SC 170 traffic clogged as firefighters fight Lemon Island brush fire

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SC 170 traffic clogged as firefighters fight Lemon Island brush fire

By PATRICK DONOHUE
pdonohue@beaufortgazette.com
Published Wednesday, May 2, 2012   |  369 Words  |  

A large plume of dark yellow smoke billowed from woods south of the Broad River Bridge on Wednesday as firefighters battled a large brush fire that closed lanes of S.C. 170 for hours.

The blaze was contained by Wednesday evening, according to fire officials.

Firefighters from the Bluffton Township Fire Department and officials from the S.C. Forestry Commission were called to the fire at about 3 p.m. as flames shot up the trunks of trees within sight of passing motorists and clouds of smoke reduced visibility on the busy highway.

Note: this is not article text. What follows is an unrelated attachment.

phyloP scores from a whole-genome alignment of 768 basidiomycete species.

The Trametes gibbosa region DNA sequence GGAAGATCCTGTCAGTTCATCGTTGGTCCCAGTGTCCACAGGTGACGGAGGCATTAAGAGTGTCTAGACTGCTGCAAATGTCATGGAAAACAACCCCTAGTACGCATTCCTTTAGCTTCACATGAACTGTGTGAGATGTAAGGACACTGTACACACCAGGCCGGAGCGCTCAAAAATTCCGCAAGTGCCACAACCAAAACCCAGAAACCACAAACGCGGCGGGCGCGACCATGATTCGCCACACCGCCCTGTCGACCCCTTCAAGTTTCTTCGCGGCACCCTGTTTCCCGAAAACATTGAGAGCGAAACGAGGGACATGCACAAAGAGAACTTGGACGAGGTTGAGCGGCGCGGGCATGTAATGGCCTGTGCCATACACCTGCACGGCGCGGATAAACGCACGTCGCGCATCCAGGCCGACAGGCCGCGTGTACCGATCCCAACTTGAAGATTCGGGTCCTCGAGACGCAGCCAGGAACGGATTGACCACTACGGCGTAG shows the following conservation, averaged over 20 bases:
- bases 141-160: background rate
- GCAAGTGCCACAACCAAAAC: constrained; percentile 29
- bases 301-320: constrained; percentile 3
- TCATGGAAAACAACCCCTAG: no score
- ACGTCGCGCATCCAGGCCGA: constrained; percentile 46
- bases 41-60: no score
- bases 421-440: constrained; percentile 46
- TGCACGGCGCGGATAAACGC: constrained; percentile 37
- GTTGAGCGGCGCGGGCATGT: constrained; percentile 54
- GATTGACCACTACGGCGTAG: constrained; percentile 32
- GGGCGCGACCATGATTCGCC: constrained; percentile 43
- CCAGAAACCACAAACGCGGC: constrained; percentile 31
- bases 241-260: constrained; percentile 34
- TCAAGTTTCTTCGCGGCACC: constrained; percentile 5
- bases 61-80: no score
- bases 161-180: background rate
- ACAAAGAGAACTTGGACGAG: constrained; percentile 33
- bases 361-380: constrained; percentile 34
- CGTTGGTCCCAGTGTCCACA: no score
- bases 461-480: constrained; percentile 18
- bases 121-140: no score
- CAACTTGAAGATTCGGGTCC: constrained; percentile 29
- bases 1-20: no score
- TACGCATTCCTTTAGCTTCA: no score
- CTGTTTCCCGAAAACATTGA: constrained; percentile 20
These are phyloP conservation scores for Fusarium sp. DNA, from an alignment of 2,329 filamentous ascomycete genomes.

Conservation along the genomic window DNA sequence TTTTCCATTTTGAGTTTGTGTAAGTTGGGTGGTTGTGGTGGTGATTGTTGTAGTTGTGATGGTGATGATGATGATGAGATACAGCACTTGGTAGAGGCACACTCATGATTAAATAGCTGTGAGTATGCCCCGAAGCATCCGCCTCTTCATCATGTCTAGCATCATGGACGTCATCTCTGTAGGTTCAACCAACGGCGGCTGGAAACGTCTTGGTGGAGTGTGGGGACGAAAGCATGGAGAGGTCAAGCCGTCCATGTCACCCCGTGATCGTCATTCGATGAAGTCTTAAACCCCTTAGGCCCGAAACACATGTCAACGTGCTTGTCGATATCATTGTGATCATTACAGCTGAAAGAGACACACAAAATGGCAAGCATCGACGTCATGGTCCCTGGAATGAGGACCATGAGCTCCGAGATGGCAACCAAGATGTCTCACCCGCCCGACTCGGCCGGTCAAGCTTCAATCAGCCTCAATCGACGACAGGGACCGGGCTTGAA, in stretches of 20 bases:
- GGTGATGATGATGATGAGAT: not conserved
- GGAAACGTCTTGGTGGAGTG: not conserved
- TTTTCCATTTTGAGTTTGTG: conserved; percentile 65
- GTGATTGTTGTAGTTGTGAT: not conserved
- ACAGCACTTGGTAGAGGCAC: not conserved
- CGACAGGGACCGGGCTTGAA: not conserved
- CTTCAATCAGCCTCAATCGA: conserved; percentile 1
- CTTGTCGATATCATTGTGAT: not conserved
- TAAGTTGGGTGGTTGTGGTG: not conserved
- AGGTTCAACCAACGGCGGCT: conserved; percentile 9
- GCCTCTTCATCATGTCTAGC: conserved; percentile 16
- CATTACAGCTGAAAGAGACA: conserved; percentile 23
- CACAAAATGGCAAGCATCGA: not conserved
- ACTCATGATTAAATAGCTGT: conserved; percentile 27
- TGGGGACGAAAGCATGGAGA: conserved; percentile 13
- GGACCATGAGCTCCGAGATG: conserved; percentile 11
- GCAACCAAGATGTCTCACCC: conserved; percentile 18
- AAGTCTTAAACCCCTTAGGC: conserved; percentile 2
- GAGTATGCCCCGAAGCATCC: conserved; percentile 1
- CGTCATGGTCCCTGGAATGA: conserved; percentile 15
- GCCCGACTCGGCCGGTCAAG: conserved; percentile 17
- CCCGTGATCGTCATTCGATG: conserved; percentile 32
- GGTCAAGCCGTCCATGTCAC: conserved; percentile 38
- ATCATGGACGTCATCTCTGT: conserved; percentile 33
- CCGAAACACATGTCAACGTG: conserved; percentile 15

To prevent the spread of the fire, emergency crews briefly shut down all lanes of S.C. 170 at about 3:30 p.m. and stationed a fire truck in the middle of the road, Bluffton department spokesman Capt. Randy Hunter said.

"The thing we were most concerned about was making sure the fire didn't jump the highway," Hunter said. "It jumped once earlier, but we were able to contain it. Once a fire like that gets to be this size, you really have to let the state forestry commission come in, dig a fire break and wait for the fire burn itself out."

Traffic slowed to a crawl as authorities allowed only one alternating lane of traffic through the area.

By 6 p.m., Hunter said all lanes of the highway had re-opened and the fire was contained.

"There will still be some reduced visibility near the fire scene throughout the night, and people should be careful driving through that area," Hunter said. "We'll have crews keeping an eye on it throughout the night and reevaluate things in the morning."

The cause of the fire is under investigation by the Bluffton Township Fire Marshal's Office, authorities said.

No injuries were reported, and there are no buildings near the site of the fire.

With hot, dry and windy conditions prevalent through Beaufort County, Hunter urged residents to forgo outdoor burning to prevent similar fires.

"We've had no rain and it's getting hot, so we really need people, if possible, to hold off on burning," Hunter said.